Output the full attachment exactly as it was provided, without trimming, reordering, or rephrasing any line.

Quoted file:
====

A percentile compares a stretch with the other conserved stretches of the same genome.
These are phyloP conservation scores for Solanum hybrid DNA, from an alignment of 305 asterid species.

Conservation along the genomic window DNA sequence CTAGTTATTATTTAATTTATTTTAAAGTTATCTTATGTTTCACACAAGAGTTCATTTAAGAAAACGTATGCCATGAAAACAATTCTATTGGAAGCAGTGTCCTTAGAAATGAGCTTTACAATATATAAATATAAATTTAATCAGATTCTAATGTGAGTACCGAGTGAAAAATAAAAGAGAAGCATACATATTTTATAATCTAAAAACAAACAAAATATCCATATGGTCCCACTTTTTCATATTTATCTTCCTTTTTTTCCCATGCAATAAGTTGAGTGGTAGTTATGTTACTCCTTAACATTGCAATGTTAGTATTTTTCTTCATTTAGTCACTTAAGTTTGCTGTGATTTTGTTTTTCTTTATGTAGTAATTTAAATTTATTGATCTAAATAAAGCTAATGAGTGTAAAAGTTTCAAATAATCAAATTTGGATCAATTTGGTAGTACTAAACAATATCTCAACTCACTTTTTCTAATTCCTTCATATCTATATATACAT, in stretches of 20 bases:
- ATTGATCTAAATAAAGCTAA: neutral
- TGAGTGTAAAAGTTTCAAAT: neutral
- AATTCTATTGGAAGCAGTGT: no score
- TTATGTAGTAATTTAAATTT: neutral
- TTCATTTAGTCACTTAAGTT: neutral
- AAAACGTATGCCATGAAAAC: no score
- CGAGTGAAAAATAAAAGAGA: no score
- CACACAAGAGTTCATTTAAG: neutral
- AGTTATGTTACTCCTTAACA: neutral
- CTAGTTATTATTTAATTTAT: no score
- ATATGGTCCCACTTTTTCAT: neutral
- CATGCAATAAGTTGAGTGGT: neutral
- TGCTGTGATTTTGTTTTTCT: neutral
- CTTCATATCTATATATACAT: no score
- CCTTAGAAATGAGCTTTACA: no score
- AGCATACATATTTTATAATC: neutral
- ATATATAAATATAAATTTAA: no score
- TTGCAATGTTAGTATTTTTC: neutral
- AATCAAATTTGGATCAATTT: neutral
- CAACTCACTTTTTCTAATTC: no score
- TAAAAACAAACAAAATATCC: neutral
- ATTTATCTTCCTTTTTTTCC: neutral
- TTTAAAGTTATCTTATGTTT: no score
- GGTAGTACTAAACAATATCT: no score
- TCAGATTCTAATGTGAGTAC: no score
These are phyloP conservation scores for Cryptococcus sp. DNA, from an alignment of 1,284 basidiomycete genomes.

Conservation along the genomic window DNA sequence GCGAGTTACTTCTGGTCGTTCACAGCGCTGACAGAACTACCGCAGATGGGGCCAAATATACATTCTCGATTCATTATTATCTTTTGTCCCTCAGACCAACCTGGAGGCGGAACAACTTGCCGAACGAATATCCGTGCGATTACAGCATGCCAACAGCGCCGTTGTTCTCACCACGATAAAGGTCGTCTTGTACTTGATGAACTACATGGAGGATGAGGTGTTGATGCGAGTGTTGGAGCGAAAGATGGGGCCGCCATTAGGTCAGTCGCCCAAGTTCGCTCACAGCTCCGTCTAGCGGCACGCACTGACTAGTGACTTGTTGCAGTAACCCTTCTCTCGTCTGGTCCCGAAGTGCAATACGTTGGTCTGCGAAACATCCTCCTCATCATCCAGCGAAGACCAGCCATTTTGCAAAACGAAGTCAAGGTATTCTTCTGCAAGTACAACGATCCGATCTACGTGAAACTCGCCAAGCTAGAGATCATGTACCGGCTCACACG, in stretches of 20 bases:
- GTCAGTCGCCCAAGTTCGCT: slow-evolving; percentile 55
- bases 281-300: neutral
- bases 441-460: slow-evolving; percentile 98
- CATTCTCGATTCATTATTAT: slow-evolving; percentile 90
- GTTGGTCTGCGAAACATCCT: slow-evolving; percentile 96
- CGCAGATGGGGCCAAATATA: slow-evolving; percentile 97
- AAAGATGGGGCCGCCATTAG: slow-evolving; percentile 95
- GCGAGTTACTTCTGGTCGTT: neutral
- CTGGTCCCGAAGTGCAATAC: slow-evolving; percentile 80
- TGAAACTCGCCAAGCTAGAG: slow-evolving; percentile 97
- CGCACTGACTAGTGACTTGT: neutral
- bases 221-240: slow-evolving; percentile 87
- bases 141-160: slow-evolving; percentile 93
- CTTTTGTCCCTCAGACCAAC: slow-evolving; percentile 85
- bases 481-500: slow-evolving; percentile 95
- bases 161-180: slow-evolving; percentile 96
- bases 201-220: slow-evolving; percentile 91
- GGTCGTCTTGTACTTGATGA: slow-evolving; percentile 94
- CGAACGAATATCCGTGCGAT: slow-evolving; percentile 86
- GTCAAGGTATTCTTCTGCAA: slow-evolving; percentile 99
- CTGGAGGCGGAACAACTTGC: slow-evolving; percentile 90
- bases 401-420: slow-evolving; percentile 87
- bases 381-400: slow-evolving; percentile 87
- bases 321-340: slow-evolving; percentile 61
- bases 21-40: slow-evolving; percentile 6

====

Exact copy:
A percentile compares a stretch with the other conserved stretches of the same genome.
These are phyloP conservation scores for Solanum hybrid DNA, from an alignment of 305 asterid species.

Conservation along the genomic window DNA sequence CTAGTTATTATTTAATTTATTTTAAAGTTATCTTATGTTTCACACAAGAGTTCATTTAAGAAAACGTATGCCATGAAAACAATTCTATTGGAAGCAGTGTCCTTAGAAATGAGCTTTACAATATATAAATATAAATTTAATCAGATTCTAATGTGAGTACCGAGTGAAAAATAAAAGAGAAGCATACATATTTTATAATCTAAAAACAAACAAAATATCCATATGGTCCCACTTTTTCATATTTATCTTCCTTTTTTTCCCATGCAATAAGTTGAGTGGTAGTTATGTTACTCCTTAACATTGCAATGTTAGTATTTTTCTTCATTTAGTCACTTAAGTTTGCTGTGATTTTGTTTTTCTTTATGTAGTAATTTAAATTTATTGATCTAAATAAAGCTAATGAGTGTAAAAGTTTCAAATAATCAAATTTGGATCAATTTGGTAGTACTAAACAATATCTCAACTCACTTTTTCTAATTCCTTCATATCTATATATACAT, in stretches of 20 bases:
- ATTGATCTAAATAAAGCTAA: neutral
- TGAGTGTAAAAGTTTCAAAT: neutral
- AATTCTATTGGAAGCAGTGT: no score
- TTATGTAGTAATTTAAATTT: neutral
- TTCATTTAGTCACTTAAGTT: neutral
- AAAACGTATGCCATGAAAAC: no score
- CGAGTGAAAAATAAAAGAGA: no score
- CACACAAGAGTTCATTTAAG: neutral
- AGTTATGTTACTCCTTAACA: neutral
- CTAGTTATTATTTAATTTAT: no score
- ATATGGTCCCACTTTTTCAT: neutral
- CATGCAATAAGTTGAGTGGT: neutral
- TGCTGTGATTTTGTTTTTCT: neutral
- CTTCATATCTATATATACAT: no score
- CCTTAGAAATGAGCTTTACA: no score
- AGCATACATATTTTATAATC: neutral
- ATATATAAATATAAATTTAA: no score
- TTGCAATGTTAGTATTTTTC: neutral
- AATCAAATTTGGATCAATTT: neutral
- CAACTCACTTTTTCTAATTC: no score
- TAAAAACAAACAAAATATCC: neutral
- ATTTATCTTCCTTTTTTTCC: neutral
- TTTAAAGTTATCTTATGTTT: no score
- GGTAGTACTAAACAATATCT: no score
- TCAGATTCTAATGTGAGTAC: no score
These are phyloP conservation scores for Cryptococcus sp. DNA, from an alignment of 1,284 basidiomycete genomes.

Conservation along the genomic window DNA sequence GCGAGTTACTTCTGGTCGTTCACAGCGCTGACAGAACTACCGCAGATGGGGCCAAATATACATTCTCGATTCATTATTATCTTTTGTCCCTCAGACCAACCTGGAGGCGGAACAACTTGCCGAACGAATATCCGTGCGATTACAGCATGCCAACAGCGCCGTTGTTCTCACCACGATAAAGGTCGTCTTGTACTTGATGAACTACATGGAGGATGAGGTGTTGATGCGAGTGTTGGAGCGAAAGATGGGGCCGCCATTAGGTCAGTCGCCCAAGTTCGCTCACAGCTCCGTCTAGCGGCACGCACTGACTAGTGACTTGTTGCAGTAACCCTTCTCTCGTCTGGTCCCGAAGTGCAATACGTTGGTCTGCGAAACATCCTCCTCATCATCCAGCGAAGACCAGCCATTTTGCAAAACGAAGTCAAGGTATTCTTCTGCAAGTACAACGATCCGATCTACGTGAAACTCGCCAAGCTAGAGATCATGTACCGGCTCACACG, in stretches of 20 bases:
- GTCAGTCGCCCAAGTTCGCT: slow-evolving; percentile 55
- bases 281-300: neutral
- bases 441-460: slow-evolving; percentile 98
- CATTCTCGATTCATTATTAT: slow-evolving; percentile 90
- GTTGGTCTGCGAAACATCCT: slow-evolving; percentile 96
- CGCAGATGGGGCCAAATATA: slow-evolving; percentile 97
- AAAGATGGGGCCGCCATTAG: slow-evolving; percentile 95
- GCGAGTTACTTCTGGTCGTT: neutral
- CTGGTCCCGAAGTGCAATAC: slow-evolving; percentile 80
- TGAAACTCGCCAAGCTAGAG: slow-evolving; percentile 97
- CGCACTGACTAGTGACTTGT: neutral
- bases 221-240: slow-evolving; percentile 87
- bases 141-160: slow-evolving; percentile 93
- CTTTTGTCCCTCAGACCAAC: slow-evolving; percentile 85
- bases 481-500: slow-evolving; percentile 95
- bases 161-180: slow-evolving; percentile 96
- bases 201-220: slow-evolving; percentile 91
- GGTCGTCTTGTACTTGATGA: slow-evolving; percentile 94
- CGAACGAATATCCGTGCGAT: slow-evolving; percentile 86
- GTCAAGGTATTCTTCTGCAA: slow-evolving; percentile 99
- CTGGAGGCGGAACAACTTGC: slow-evolving; percentile 90
- bases 401-420: slow-evolving; percentile 87
- bases 381-400: slow-evolving; percentile 87
- bases 321-340: slow-evolving; percentile 61
- bases 21-40: slow-evolving; percentile 6